It may sound like we advocate for nursing home placement. We just advocate for what you believe is best for you and your situation. We believe in you and believe you know what's best. We give you permission to consider something that, when you're alone in this, seems just too awful. In essence, we make it okay for you to accept help.

When we're outside a community of support, we're lonely and isolated. We also may receive messages that lead us to believe we just must continue on our own. We may hear what a great daughter, son, husband, wife we are to do what we do--which sometimes we interrupt to believe we must continue on our own and that using outside services (like home health) means we are no longer that great daughter, son, husband or wife. We may hear "No, I only want you to help me" so much from our carees that we decide the only option is for us to give up more to give more. We may watch others, like family members and friends, disappear which can lead us to believe we're in this on our own, there is no help or support for us.

When we're inside a community of support, we speak freely about what's difficult and what challenges. We express our fears, our worries and stresses to others who say, "Yep, me, too." We develop relationships with others who stay the course with us, no matter what direction our course takes us. We hear others talk about the help they've found and received, which makes us think about our own possibility for help. (I'll address the problem of lack of help for family caregivers in our communities in my next "Imagine" blog post.)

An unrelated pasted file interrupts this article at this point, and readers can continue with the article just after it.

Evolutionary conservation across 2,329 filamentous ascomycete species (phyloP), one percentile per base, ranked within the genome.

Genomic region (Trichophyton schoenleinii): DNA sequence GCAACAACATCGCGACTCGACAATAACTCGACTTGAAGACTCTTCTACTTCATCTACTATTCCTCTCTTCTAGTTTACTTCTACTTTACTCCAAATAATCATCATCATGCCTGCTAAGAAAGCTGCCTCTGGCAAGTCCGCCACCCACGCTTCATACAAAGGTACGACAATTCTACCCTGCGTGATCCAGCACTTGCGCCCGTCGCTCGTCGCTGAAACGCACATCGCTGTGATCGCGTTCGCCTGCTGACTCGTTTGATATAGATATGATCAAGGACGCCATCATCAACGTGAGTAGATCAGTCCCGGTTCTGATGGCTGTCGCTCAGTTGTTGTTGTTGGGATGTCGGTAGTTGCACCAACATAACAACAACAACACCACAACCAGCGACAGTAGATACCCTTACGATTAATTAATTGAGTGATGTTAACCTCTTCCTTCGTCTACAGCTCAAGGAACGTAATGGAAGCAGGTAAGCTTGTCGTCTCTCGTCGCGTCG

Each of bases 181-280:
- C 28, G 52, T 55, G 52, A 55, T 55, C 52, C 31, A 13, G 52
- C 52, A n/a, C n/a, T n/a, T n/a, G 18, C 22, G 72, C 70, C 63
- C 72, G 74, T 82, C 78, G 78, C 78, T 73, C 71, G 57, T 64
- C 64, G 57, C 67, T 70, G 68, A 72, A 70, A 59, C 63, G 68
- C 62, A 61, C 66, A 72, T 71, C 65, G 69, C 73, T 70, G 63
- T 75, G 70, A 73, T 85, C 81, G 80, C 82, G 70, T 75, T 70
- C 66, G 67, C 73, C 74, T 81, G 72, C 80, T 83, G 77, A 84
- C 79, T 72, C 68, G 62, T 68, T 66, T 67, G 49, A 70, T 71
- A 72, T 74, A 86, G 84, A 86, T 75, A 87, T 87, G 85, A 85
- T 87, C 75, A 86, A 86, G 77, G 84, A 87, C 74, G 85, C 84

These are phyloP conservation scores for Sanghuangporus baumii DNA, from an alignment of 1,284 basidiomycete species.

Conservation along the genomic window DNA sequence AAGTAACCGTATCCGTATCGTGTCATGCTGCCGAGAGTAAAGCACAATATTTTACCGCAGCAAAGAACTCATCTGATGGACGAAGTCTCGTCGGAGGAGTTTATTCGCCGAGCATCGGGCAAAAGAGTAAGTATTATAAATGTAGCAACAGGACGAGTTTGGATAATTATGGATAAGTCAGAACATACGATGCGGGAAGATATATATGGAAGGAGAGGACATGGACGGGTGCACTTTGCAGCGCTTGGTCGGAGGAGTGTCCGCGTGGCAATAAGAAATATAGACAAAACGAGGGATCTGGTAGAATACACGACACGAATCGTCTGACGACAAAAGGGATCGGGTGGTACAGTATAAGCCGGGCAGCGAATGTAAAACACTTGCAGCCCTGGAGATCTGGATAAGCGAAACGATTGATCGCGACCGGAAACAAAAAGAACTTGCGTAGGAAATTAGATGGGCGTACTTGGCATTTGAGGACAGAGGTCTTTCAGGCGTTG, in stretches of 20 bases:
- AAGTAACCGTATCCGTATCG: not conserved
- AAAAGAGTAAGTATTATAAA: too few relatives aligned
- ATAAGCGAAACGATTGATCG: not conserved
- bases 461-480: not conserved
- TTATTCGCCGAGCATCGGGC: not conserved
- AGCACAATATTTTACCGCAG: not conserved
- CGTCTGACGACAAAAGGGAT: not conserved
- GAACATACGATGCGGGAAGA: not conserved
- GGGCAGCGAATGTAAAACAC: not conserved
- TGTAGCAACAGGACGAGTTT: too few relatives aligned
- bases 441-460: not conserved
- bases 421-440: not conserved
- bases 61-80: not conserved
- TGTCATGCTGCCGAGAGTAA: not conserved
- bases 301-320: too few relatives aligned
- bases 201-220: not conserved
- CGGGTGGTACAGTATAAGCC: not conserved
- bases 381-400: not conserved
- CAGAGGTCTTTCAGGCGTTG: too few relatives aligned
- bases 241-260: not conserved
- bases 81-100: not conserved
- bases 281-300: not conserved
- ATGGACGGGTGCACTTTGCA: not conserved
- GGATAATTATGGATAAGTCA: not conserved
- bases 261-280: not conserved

The greatest obstacle, of course, for anyone in a caregiving situation to joining a community of support is actually finding that community of support to join.


What if...

A community of support actually went out to find anyone caring for a family member or friend.

What if that community of support introduced itself to family caregivers within the health care system. What if that community of support showed up every time that family caregiver landed in the health care system--whether because of a caree's emergency, treatment at an outpatient clinic or doctor's appointment. What if that community of support advertised itself in local libraries, post offices, grocery stores and pharmacies?

What if that community of support had only a simply mission--to check in with that family caregiver, to educate about resources and options, and to hear a family caregiver's story.

Because it's the power of being understood, of being accepted, of knowing you belong that leads to the courage to consider what we thought couldn't be considered. With that community of support, we can own our choices, our decisions, our experience in a way that brings us peace.

I truly believe we can show family caregivers in our community that they are understood, that they are accepted, that they belong. I believe it all starts with the Centers for Disease Control and Prevention tracking family caregiver stress and its source. It's the intervention we need to disrupt a lonely and isolated experience and bring on a family caregiver's huge sigh of relief.

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Lillie Fuller

Wow, that's a thinker for me.